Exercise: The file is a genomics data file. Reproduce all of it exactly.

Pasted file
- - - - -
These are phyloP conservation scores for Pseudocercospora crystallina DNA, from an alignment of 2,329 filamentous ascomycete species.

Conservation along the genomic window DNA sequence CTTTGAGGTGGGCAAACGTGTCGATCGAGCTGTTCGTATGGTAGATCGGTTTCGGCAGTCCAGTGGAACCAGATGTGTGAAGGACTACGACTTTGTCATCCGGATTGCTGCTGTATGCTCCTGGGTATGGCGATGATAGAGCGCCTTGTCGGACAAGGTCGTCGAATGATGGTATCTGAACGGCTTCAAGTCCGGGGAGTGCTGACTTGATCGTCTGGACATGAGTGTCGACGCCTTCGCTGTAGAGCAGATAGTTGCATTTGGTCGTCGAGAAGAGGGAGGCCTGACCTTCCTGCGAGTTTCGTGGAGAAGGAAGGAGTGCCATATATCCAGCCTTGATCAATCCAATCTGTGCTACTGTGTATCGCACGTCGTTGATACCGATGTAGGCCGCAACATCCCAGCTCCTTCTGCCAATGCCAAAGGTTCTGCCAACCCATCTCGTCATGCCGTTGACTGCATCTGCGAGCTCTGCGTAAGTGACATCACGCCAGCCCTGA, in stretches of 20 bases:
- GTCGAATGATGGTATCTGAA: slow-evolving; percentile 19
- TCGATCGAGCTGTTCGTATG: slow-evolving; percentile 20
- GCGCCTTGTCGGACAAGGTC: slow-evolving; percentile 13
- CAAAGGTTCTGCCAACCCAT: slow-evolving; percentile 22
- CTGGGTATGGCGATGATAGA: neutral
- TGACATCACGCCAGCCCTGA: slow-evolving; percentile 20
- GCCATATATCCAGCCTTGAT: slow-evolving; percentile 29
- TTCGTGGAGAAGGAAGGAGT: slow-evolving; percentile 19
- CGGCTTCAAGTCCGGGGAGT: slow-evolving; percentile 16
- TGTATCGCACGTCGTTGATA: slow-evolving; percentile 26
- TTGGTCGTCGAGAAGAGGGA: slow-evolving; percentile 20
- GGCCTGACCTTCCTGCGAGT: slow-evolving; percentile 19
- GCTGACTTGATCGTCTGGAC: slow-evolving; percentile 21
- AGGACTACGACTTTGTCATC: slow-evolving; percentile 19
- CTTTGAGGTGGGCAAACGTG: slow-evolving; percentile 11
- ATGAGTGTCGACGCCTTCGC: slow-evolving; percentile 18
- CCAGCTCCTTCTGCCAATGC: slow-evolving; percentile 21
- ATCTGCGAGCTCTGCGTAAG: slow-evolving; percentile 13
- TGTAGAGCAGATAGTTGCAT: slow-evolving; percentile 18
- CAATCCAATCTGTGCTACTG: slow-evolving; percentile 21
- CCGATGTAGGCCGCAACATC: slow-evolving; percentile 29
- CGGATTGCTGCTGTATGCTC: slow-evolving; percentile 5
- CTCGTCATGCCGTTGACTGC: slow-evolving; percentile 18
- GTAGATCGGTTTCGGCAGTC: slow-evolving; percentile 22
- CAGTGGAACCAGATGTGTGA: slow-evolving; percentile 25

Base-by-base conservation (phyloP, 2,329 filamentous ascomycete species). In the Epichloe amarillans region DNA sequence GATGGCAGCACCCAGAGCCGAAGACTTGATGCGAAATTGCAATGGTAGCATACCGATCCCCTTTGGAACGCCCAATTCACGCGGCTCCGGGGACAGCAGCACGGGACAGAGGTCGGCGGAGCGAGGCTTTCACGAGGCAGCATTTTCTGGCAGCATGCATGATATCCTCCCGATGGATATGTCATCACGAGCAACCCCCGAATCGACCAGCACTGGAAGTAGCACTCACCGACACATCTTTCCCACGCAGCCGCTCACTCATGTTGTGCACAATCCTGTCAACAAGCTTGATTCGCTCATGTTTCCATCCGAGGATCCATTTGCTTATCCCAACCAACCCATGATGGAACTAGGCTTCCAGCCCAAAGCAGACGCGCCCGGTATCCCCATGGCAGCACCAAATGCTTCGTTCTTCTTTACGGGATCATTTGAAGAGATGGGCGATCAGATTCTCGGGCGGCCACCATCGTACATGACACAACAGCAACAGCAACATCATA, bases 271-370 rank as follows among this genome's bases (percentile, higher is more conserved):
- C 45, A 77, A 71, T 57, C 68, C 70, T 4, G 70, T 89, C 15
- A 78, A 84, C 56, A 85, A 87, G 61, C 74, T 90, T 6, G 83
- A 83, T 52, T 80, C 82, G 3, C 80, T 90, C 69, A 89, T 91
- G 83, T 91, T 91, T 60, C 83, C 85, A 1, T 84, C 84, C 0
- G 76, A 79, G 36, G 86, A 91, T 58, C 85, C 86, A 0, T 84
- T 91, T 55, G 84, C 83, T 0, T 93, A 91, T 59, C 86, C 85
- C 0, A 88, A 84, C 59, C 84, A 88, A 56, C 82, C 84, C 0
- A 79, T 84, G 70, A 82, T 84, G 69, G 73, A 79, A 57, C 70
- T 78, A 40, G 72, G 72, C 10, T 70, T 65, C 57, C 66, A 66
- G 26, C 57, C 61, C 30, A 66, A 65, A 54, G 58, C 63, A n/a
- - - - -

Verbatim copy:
These are phyloP conservation scores for Pseudocercospora crystallina DNA, from an alignment of 2,329 filamentous ascomycete species.

Conservation along the genomic window DNA sequence CTTTGAGGTGGGCAAACGTGTCGATCGAGCTGTTCGTATGGTAGATCGGTTTCGGCAGTCCAGTGGAACCAGATGTGTGAAGGACTACGACTTTGTCATCCGGATTGCTGCTGTATGCTCCTGGGTATGGCGATGATAGAGCGCCTTGTCGGACAAGGTCGTCGAATGATGGTATCTGAACGGCTTCAAGTCCGGGGAGTGCTGACTTGATCGTCTGGACATGAGTGTCGACGCCTTCGCTGTAGAGCAGATAGTTGCATTTGGTCGTCGAGAAGAGGGAGGCCTGACCTTCCTGCGAGTTTCGTGGAGAAGGAAGGAGTGCCATATATCCAGCCTTGATCAATCCAATCTGTGCTACTGTGTATCGCACGTCGTTGATACCGATGTAGGCCGCAACATCCCAGCTCCTTCTGCCAATGCCAAAGGTTCTGCCAACCCATCTCGTCATGCCGTTGACTGCATCTGCGAGCTCTGCGTAAGTGACATCACGCCAGCCCTGA, in stretches of 20 bases:
- GTCGAATGATGGTATCTGAA: slow-evolving; percentile 19
- TCGATCGAGCTGTTCGTATG: slow-evolving; percentile 20
- GCGCCTTGTCGGACAAGGTC: slow-evolving; percentile 13
- CAAAGGTTCTGCCAACCCAT: slow-evolving; percentile 22
- CTGGGTATGGCGATGATAGA: neutral
- TGACATCACGCCAGCCCTGA: slow-evolving; percentile 20
- GCCATATATCCAGCCTTGAT: slow-evolving; percentile 29
- TTCGTGGAGAAGGAAGGAGT: slow-evolving; percentile 19
- CGGCTTCAAGTCCGGGGAGT: slow-evolving; percentile 16
- TGTATCGCACGTCGTTGATA: slow-evolving; percentile 26
- TTGGTCGTCGAGAAGAGGGA: slow-evolving; percentile 20
- GGCCTGACCTTCCTGCGAGT: slow-evolving; percentile 19
- GCTGACTTGATCGTCTGGAC: slow-evolving; percentile 21
- AGGACTACGACTTTGTCATC: slow-evolving; percentile 19
- CTTTGAGGTGGGCAAACGTG: slow-evolving; percentile 11
- ATGAGTGTCGACGCCTTCGC: slow-evolving; percentile 18
- CCAGCTCCTTCTGCCAATGC: slow-evolving; percentile 21
- ATCTGCGAGCTCTGCGTAAG: slow-evolving; percentile 13
- TGTAGAGCAGATAGTTGCAT: slow-evolving; percentile 18
- CAATCCAATCTGTGCTACTG: slow-evolving; percentile 21
- CCGATGTAGGCCGCAACATC: slow-evolving; percentile 29
- CGGATTGCTGCTGTATGCTC: slow-evolving; percentile 5
- CTCGTCATGCCGTTGACTGC: slow-evolving; percentile 18
- GTAGATCGGTTTCGGCAGTC: slow-evolving; percentile 22
- CAGTGGAACCAGATGTGTGA: slow-evolving; percentile 25

Base-by-base conservation (phyloP, 2,329 filamentous ascomycete species). In the Epichloe amarillans region DNA sequence GATGGCAGCACCCAGAGCCGAAGACTTGATGCGAAATTGCAATGGTAGCATACCGATCCCCTTTGGAACGCCCAATTCACGCGGCTCCGGGGACAGCAGCACGGGACAGAGGTCGGCGGAGCGAGGCTTTCACGAGGCAGCATTTTCTGGCAGCATGCATGATATCCTCCCGATGGATATGTCATCACGAGCAACCCCCGAATCGACCAGCACTGGAAGTAGCACTCACCGACACATCTTTCCCACGCAGCCGCTCACTCATGTTGTGCACAATCCTGTCAACAAGCTTGATTCGCTCATGTTTCCATCCGAGGATCCATTTGCTTATCCCAACCAACCCATGATGGAACTAGGCTTCCAGCCCAAAGCAGACGCGCCCGGTATCCCCATGGCAGCACCAAATGCTTCGTTCTTCTTTACGGGATCATTTGAAGAGATGGGCGATCAGATTCTCGGGCGGCCACCATCGTACATGACACAACAGCAACAGCAACATCATA, bases 271-370 rank as follows among this genome's bases (percentile, higher is more conserved):
- C 45, A 77, A 71, T 57, C 68, C 70, T 4, G 70, T 89, C 15
- A 78, A 84, C 56, A 85, A 87, G 61, C 74, T 90, T 6, G 83
- A 83, T 52, T 80, C 82, G 3, C 80, T 90, C 69, A 89, T 91
- G 83, T 91, T 91, T 60, C 83, C 85, A 1, T 84, C 84, C 0
- G 76, A 79, G 36, G 86, A 91, T 58, C 85, C 86, A 0, T 84
- T 91, T 55, G 84, C 83, T 0, T 93, A 91, T 59, C 86, C 85
- C 0, A 88, A 84, C 59, C 84, A 88, A 56, C 82, C 84, C 0
- A 79, T 84, G 70, A 82, T 84, G 69, G 73, A 79, A 57, C 70
- T 78, A 40, G 72, G 72, C 10, T 70, T 65, C 57, C 66, A 66
- G 26, C 57, C 61, C 30, A 66, A 65, A 54, G 58, C 63, A n/a